The people of Ecuador are working diligently to keep the Galapagos Islands alive and well. Tourism has increased appreciably which is both good and bad. The money they bring in is essential to run the programs needed for conservation and management of the park but they also add to the problem of over impacting the environment. Posted signage and cautionary warnings from guides help visitors realize that their cooperation is needed. For example, no one is allowed to bring foodstuff onto the unoccupied islands and one is requested to stay on the pathways set out by the Park.
Immigration from Ecuador has been limited and those who do live there are committed to working on sustainability. First of all, they reformed their education system to teach and prepare the locals to become dedicated to the protection and survival of their islands. Only locals are allowed to fish the waters and more land has been developed for agriculture. People live on only 5 of the 19 islands of the Galápagos: Baltra, Floreana, Isabela, San Cristobal and Santa Cruz.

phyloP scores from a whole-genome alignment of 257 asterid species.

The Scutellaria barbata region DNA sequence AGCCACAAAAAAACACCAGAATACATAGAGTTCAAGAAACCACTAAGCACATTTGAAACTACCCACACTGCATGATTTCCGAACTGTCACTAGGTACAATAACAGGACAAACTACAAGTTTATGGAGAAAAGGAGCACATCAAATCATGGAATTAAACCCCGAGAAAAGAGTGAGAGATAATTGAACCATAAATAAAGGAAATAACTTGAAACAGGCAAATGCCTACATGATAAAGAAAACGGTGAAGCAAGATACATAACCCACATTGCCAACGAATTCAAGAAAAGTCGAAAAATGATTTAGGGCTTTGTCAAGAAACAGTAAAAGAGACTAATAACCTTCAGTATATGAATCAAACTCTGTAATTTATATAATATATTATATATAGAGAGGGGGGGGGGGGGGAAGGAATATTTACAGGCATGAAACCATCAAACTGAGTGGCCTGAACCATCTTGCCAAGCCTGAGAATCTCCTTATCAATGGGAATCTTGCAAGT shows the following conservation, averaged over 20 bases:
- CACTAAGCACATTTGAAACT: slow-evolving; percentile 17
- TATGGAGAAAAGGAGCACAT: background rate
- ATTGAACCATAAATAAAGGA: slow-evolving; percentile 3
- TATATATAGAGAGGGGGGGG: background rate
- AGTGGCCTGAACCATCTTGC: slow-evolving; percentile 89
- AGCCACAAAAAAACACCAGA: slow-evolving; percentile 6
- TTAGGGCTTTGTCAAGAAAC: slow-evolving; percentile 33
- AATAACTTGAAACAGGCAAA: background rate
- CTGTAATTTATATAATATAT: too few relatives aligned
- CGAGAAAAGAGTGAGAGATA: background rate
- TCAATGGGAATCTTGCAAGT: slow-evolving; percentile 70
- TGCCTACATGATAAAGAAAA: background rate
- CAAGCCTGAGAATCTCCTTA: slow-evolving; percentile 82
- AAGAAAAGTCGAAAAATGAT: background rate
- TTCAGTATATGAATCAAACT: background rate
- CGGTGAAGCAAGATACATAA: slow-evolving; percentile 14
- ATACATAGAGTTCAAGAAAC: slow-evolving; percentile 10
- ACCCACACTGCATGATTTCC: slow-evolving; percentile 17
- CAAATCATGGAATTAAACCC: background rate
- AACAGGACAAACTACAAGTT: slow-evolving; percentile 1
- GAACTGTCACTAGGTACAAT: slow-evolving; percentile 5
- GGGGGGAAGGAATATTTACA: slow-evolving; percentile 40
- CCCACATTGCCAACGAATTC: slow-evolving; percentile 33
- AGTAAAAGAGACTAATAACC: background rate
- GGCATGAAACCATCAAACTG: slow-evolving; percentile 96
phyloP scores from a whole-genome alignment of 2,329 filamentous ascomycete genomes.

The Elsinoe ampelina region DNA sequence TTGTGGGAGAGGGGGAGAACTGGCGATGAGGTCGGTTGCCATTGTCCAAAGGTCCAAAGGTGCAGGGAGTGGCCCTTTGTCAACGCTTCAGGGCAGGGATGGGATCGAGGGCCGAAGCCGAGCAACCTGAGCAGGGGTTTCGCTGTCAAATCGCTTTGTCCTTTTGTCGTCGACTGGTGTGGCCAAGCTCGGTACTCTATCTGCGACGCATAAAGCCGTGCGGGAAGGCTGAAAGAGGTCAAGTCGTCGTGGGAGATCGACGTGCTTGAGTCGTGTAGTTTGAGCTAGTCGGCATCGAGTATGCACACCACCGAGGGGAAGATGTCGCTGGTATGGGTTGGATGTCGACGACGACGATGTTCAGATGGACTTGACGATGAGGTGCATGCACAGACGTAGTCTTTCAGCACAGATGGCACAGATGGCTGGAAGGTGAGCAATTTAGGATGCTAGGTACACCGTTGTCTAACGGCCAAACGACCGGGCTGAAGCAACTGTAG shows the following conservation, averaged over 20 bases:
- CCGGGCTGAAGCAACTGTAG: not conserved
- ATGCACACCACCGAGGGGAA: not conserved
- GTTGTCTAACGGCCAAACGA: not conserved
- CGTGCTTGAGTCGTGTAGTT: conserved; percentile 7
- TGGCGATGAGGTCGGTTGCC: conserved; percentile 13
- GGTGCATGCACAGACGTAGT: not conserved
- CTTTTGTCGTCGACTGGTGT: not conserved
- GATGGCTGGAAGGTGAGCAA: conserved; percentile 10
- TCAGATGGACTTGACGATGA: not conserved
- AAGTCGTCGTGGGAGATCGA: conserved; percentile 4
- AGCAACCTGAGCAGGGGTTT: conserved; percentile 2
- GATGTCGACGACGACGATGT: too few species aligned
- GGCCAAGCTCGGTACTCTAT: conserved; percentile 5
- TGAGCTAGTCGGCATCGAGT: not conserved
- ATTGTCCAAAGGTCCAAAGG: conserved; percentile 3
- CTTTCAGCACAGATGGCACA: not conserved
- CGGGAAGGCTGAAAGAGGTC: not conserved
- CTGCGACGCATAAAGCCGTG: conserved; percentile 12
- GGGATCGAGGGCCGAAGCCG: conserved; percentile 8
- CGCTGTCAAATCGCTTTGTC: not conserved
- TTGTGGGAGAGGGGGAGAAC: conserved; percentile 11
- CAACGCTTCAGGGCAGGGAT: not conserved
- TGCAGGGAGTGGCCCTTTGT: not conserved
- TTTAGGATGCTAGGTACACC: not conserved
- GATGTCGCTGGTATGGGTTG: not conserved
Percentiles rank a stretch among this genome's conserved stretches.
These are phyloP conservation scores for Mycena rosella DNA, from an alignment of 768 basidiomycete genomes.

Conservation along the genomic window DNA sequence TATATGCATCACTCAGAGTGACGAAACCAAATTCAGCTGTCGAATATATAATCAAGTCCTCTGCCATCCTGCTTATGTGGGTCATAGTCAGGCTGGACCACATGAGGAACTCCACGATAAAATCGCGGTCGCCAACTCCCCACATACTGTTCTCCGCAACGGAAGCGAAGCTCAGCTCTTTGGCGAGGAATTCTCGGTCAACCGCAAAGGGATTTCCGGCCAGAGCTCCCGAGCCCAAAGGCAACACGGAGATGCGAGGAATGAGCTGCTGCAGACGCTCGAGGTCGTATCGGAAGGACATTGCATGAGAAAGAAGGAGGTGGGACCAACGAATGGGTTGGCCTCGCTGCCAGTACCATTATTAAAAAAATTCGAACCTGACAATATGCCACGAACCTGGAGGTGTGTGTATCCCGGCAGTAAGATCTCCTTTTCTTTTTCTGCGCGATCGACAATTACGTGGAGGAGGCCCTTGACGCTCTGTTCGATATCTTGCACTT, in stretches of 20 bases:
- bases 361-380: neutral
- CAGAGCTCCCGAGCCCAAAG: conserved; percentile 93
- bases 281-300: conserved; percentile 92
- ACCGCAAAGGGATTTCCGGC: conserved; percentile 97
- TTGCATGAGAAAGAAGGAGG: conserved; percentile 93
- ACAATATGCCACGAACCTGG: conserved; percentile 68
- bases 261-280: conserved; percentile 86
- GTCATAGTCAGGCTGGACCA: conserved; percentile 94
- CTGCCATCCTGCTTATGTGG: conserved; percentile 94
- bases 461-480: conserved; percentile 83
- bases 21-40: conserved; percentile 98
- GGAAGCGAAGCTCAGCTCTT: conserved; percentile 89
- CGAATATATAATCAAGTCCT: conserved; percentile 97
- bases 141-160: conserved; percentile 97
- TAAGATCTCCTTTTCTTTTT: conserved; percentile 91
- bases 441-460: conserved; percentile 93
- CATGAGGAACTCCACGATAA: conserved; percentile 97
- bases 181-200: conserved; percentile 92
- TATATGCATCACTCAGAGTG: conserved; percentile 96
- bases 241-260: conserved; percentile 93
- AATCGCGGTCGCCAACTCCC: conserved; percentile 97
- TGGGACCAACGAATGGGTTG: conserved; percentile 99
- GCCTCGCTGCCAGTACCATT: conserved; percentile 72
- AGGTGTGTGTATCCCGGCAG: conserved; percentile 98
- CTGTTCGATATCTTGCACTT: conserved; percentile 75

Environmental science are words used by many of the locals and they are proud to introduce one to the ways the visitors can assist them. Waste management, recycling and limited use of automobiles, didn’t see anything other than the white pick-ups on Santa Cruz that are also used as taxis, are a few of the ways! As in other countries around the world, one is not allowed to put toilet paper into the toilet so you can imagine my surprise in the Quito airport where a sign was posted in the closed-door of the bathroom stall saying “Put paper in the toilet”!
The Charles Darwin Research Station is a necessary part of this process. One of their main concerns is to control invasive species. It is especially difficult with the onslaught of so many tourists who inevitably bring in something not wanted. Donations are encouraged to keep their work going.